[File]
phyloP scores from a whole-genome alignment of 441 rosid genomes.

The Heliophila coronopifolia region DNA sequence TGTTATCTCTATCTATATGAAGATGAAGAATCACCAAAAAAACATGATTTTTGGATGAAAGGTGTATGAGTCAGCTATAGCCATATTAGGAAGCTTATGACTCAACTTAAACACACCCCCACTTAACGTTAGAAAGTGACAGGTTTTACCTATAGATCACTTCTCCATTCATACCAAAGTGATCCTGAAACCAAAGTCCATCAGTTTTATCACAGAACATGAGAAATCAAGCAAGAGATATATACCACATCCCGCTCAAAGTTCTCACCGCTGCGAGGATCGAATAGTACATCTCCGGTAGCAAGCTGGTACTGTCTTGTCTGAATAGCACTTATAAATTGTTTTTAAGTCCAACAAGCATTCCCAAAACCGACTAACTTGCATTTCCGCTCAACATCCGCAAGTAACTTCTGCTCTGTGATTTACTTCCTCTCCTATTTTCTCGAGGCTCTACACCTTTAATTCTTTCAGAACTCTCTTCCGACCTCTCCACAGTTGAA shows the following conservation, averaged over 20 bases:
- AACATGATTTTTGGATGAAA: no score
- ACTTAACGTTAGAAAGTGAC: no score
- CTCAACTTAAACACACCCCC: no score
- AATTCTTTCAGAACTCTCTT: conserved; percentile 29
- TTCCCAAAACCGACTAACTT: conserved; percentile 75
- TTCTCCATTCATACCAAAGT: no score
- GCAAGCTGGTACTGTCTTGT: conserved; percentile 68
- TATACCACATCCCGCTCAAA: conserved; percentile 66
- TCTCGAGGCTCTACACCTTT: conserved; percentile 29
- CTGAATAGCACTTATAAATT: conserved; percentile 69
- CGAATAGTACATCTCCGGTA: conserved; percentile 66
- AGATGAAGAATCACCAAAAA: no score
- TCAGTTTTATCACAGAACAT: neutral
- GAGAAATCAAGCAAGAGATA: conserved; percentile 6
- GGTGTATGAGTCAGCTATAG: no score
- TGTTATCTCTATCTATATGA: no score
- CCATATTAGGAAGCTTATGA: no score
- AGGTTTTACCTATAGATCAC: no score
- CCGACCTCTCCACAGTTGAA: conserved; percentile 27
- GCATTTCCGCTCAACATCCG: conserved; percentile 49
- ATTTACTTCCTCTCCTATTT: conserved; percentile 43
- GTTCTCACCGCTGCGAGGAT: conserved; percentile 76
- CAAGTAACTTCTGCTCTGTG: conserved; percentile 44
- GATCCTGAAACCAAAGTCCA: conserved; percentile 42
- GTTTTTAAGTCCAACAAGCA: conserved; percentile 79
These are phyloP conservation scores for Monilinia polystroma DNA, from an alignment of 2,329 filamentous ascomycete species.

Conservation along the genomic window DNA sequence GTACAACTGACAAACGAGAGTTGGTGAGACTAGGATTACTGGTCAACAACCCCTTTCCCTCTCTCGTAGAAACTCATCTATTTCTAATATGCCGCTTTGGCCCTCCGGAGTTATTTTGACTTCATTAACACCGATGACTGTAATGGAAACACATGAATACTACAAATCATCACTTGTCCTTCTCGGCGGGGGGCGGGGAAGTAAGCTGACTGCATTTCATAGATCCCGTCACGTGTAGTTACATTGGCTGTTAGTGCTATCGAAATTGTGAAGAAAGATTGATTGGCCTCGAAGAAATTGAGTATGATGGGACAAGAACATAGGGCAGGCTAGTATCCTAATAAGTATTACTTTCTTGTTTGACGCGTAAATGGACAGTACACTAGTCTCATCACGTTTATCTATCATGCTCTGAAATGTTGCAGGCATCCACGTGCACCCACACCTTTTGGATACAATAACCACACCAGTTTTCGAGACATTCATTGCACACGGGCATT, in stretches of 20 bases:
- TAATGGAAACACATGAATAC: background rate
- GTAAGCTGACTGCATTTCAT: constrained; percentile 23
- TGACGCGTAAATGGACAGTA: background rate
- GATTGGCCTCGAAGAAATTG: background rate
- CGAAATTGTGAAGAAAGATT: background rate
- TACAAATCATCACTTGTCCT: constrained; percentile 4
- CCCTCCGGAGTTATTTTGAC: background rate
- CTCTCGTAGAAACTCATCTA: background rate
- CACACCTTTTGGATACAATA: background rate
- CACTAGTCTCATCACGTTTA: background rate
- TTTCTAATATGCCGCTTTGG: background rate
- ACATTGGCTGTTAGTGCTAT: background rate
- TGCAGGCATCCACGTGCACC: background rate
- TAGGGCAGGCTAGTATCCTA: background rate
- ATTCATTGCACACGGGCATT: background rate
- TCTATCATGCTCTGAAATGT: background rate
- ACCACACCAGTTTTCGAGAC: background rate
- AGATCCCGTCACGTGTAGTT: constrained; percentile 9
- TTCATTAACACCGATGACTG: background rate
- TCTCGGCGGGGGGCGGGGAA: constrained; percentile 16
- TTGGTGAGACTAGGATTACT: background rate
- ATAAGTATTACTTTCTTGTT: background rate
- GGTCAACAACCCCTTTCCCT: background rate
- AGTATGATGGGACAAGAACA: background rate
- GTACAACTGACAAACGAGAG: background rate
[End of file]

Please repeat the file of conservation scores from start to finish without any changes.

phyloP scores from a whole-genome alignment of 441 rosid genomes.

The Heliophila coronopifolia region DNA sequence TGTTATCTCTATCTATATGAAGATGAAGAATCACCAAAAAAACATGATTTTTGGATGAAAGGTGTATGAGTCAGCTATAGCCATATTAGGAAGCTTATGACTCAACTTAAACACACCCCCACTTAACGTTAGAAAGTGACAGGTTTTACCTATAGATCACTTCTCCATTCATACCAAAGTGATCCTGAAACCAAAGTCCATCAGTTTTATCACAGAACATGAGAAATCAAGCAAGAGATATATACCACATCCCGCTCAAAGTTCTCACCGCTGCGAGGATCGAATAGTACATCTCCGGTAGCAAGCTGGTACTGTCTTGTCTGAATAGCACTTATAAATTGTTTTTAAGTCCAACAAGCATTCCCAAAACCGACTAACTTGCATTTCCGCTCAACATCCGCAAGTAACTTCTGCTCTGTGATTTACTTCCTCTCCTATTTTCTCGAGGCTCTACACCTTTAATTCTTTCAGAACTCTCTTCCGACCTCTCCACAGTTGAA shows the following conservation, averaged over 20 bases:
- AACATGATTTTTGGATGAAA: no score
- ACTTAACGTTAGAAAGTGAC: no score
- CTCAACTTAAACACACCCCC: no score
- AATTCTTTCAGAACTCTCTT: conserved; percentile 29
- TTCCCAAAACCGACTAACTT: conserved; percentile 75
- TTCTCCATTCATACCAAAGT: no score
- GCAAGCTGGTACTGTCTTGT: conserved; percentile 68
- TATACCACATCCCGCTCAAA: conserved; percentile 66
- TCTCGAGGCTCTACACCTTT: conserved; percentile 29
- CTGAATAGCACTTATAAATT: conserved; percentile 69
- CGAATAGTACATCTCCGGTA: conserved; percentile 66
- AGATGAAGAATCACCAAAAA: no score
- TCAGTTTTATCACAGAACAT: neutral
- GAGAAATCAAGCAAGAGATA: conserved; percentile 6
- GGTGTATGAGTCAGCTATAG: no score
- TGTTATCTCTATCTATATGA: no score
- CCATATTAGGAAGCTTATGA: no score
- AGGTTTTACCTATAGATCAC: no score
- CCGACCTCTCCACAGTTGAA: conserved; percentile 27
- GCATTTCCGCTCAACATCCG: conserved; percentile 49
- ATTTACTTCCTCTCCTATTT: conserved; percentile 43
- GTTCTCACCGCTGCGAGGAT: conserved; percentile 76
- CAAGTAACTTCTGCTCTGTG: conserved; percentile 44
- GATCCTGAAACCAAAGTCCA: conserved; percentile 42
- GTTTTTAAGTCCAACAAGCA: conserved; percentile 79
These are phyloP conservation scores for Monilinia polystroma DNA, from an alignment of 2,329 filamentous ascomycete species.

Conservation along the genomic window DNA sequence GTACAACTGACAAACGAGAGTTGGTGAGACTAGGATTACTGGTCAACAACCCCTTTCCCTCTCTCGTAGAAACTCATCTATTTCTAATATGCCGCTTTGGCCCTCCGGAGTTATTTTGACTTCATTAACACCGATGACTGTAATGGAAACACATGAATACTACAAATCATCACTTGTCCTTCTCGGCGGGGGGCGGGGAAGTAAGCTGACTGCATTTCATAGATCCCGTCACGTGTAGTTACATTGGCTGTTAGTGCTATCGAAATTGTGAAGAAAGATTGATTGGCCTCGAAGAAATTGAGTATGATGGGACAAGAACATAGGGCAGGCTAGTATCCTAATAAGTATTACTTTCTTGTTTGACGCGTAAATGGACAGTACACTAGTCTCATCACGTTTATCTATCATGCTCTGAAATGTTGCAGGCATCCACGTGCACCCACACCTTTTGGATACAATAACCACACCAGTTTTCGAGACATTCATTGCACACGGGCATT, in stretches of 20 bases:
- TAATGGAAACACATGAATAC: background rate
- GTAAGCTGACTGCATTTCAT: constrained; percentile 23
- TGACGCGTAAATGGACAGTA: background rate
- GATTGGCCTCGAAGAAATTG: background rate
- CGAAATTGTGAAGAAAGATT: background rate
- TACAAATCATCACTTGTCCT: constrained; percentile 4
- CCCTCCGGAGTTATTTTGAC: background rate
- CTCTCGTAGAAACTCATCTA: background rate
- CACACCTTTTGGATACAATA: background rate
- CACTAGTCTCATCACGTTTA: background rate
- TTTCTAATATGCCGCTTTGG: background rate
- ACATTGGCTGTTAGTGCTAT: background rate
- TGCAGGCATCCACGTGCACC: background rate
- TAGGGCAGGCTAGTATCCTA: background rate
- ATTCATTGCACACGGGCATT: background rate
- TCTATCATGCTCTGAAATGT: background rate
- ACCACACCAGTTTTCGAGAC: background rate
- AGATCCCGTCACGTGTAGTT: constrained; percentile 9
- TTCATTAACACCGATGACTG: background rate
- TCTCGGCGGGGGGCGGGGAA: constrained; percentile 16
- TTGGTGAGACTAGGATTACT: background rate
- ATAAGTATTACTTTCTTGTT: background rate
- GGTCAACAACCCCTTTCCCT: background rate
- AGTATGATGGGACAAGAACA: background rate
- GTACAACTGACAAACGAGAG: background rate